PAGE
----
BEIJING (Reuters Life!) - Chinese teenagers are getting addicted to the Internet and taking to crime at a younger age than in any other country, state media reported on Wednesday.
Of China’s 18.3 million teen Internet users, more than 2 million were addicts, with “good kids who impress their parents and teachers” the most vulnerable to the affliction, the China Daily said, citing a study by the Communist Youth League.
“Internet addicts in China are as many as 10 years younger than those in the West. They are more susceptible,” the daily quoted Gao Wenbin, a psychology researcher at the Chinese Academy of Sciences, a top government think tank, as saying.
Most Internet addicts were male and between 15 and 20 years old, Gao said, with as many as 15 percent of those in large cities needing “urgent help.”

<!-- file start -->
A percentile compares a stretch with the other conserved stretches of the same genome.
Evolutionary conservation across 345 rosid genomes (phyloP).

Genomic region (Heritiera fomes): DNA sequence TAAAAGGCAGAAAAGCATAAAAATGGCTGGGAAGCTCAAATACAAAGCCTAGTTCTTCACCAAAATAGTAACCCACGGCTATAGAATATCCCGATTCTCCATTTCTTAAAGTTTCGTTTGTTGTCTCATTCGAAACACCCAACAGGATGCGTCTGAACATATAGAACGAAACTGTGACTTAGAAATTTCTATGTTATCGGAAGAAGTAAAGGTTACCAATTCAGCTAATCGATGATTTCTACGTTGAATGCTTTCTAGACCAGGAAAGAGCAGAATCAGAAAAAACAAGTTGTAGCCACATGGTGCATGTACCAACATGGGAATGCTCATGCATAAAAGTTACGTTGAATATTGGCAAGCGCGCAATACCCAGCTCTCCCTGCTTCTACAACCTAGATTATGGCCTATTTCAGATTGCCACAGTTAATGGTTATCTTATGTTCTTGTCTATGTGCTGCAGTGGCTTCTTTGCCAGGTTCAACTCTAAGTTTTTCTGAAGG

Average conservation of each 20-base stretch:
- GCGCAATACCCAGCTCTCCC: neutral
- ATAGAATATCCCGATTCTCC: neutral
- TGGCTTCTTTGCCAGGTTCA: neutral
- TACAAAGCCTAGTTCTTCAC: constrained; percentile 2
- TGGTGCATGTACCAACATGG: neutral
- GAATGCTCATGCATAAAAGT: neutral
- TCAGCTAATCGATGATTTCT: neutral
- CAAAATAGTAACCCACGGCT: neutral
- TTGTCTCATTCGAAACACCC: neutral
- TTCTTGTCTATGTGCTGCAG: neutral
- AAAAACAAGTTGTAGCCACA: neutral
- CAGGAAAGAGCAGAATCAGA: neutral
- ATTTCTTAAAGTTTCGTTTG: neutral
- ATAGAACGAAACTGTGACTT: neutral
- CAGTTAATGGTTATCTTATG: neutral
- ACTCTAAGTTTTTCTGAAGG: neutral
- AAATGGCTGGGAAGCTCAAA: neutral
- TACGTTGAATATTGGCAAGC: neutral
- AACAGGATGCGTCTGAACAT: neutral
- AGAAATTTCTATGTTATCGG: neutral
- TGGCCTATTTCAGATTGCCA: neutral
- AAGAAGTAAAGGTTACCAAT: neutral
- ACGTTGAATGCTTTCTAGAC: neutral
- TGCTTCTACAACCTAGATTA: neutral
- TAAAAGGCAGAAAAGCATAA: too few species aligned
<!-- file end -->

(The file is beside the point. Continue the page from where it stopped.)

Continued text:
Gao blamed a lack of diversions at schools, forcing addicts into often illegal Internet cafes and exposing them to crime and violence.
“They will naturally turn to the virtual world if they cannot find an outlet for their energy either at home or school,” he said.
Last week, another state newspaper said there was a 68-percent rise in juvenile crime in China over five years and that figure was going to rise.
“Earlier development and the culture of violence are to blame for an increase in harmful actions among adolescents under 14,” the Beijing Morning Post said.
Pirated DVDs, including violent and adult material, are available on every street corner and computer and online gaming has exploded in China in recent years.
Amid growing concern that more and more young people are becoming hooked, China has issued a raft of regulations aimed at curbing excessive game-playing at Internet cafes and heavily fining owners that admit minors.